What extremes will he go to to impress a potential mate?  He sings.  He dances.  Would you believe he even makes the effort to clean up his home turf before strutting his stuff?

If any of you have watched the enthralling, enchanting, gorgeous, amazing series “Planet Earth”, then you have seen this guy in action.  They even have footage of him cleaning up before any lady friends arrive. 

Hmmmm….does that sound like any other creatures we know? 

Pretty impressive behavior.  Unfortunately for the lucky lady who picks this fancy bird to start a family with, it appears that most of the work and effort end with the act of mating.   The Six-plumed Bird of Paradise is polygamous and does not take part in raising the young.  All that work to make a good impression.  And then, an entirely different creature.

Does *that* sound like any other creatures we know?

I for one worked very hard to make a good impression on my Sweetie when we first got together.  I guess I did a good job because here we are – married and committed to each other for the rest of our lives.  Now, a few years into our relationship, when I go through my bad days and my low points, I still sometimes think to myself: “Don’t screw this up. ”  I worry that my bad points are too too off-putting for anyone to bear.  I wonder if Sweetie really knew what he was getting himself into when he married me.  Did I dazzle him with my bright plumage into thinking I was some kind of woman that I am not?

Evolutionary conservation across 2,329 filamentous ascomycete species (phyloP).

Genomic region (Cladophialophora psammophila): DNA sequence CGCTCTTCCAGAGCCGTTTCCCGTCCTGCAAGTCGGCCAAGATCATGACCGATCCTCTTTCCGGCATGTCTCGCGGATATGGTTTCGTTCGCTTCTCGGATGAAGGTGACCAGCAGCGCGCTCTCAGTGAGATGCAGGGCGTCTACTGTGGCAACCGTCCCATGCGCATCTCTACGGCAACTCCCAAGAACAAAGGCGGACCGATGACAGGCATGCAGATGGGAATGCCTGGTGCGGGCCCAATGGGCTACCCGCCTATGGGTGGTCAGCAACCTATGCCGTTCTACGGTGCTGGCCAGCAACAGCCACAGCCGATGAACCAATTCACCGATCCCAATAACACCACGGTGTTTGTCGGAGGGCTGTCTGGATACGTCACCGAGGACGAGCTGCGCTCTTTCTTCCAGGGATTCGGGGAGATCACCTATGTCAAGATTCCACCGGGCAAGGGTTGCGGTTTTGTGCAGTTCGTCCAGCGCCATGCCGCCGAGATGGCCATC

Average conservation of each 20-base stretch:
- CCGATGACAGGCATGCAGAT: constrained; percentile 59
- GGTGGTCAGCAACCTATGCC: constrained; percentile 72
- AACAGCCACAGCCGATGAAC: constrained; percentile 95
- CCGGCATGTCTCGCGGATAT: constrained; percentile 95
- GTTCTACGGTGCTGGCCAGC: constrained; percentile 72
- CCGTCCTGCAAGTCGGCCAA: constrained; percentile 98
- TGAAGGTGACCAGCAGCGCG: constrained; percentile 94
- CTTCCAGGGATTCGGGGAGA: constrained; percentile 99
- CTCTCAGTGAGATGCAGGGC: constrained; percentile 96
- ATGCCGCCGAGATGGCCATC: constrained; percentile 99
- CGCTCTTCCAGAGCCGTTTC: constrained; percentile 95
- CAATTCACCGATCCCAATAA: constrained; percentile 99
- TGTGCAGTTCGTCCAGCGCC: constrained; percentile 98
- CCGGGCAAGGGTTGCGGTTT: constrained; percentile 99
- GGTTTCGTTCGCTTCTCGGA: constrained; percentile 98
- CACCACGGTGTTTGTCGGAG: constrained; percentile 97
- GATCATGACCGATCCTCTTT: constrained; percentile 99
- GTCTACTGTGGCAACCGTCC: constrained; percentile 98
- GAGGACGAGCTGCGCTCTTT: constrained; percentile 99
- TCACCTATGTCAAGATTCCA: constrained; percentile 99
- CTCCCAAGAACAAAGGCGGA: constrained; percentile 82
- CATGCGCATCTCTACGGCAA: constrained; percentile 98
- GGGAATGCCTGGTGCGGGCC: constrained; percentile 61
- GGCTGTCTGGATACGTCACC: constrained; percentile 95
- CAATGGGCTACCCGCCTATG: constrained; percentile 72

Which is a ridiculous thought because I went through plenty of low points during our dating time.  And he knew everything about me before he asked me to marry him.  Because, eventually, the newness of our time together wore off and we became comfortable enough with each other to display behavior that was less-than-prime courting behavior.  The burping.  The tears.  Leaving dishes in the sink.  The grumpiness. The insecurity.  His inability to remember to pull the shower curtain to ward off the damp buildup.  My inability to shut my brain off in the middle of the night.  All of it.  He knew.  I knew.  We did a little more in-depth research and soul searching than those six-plumed birdies.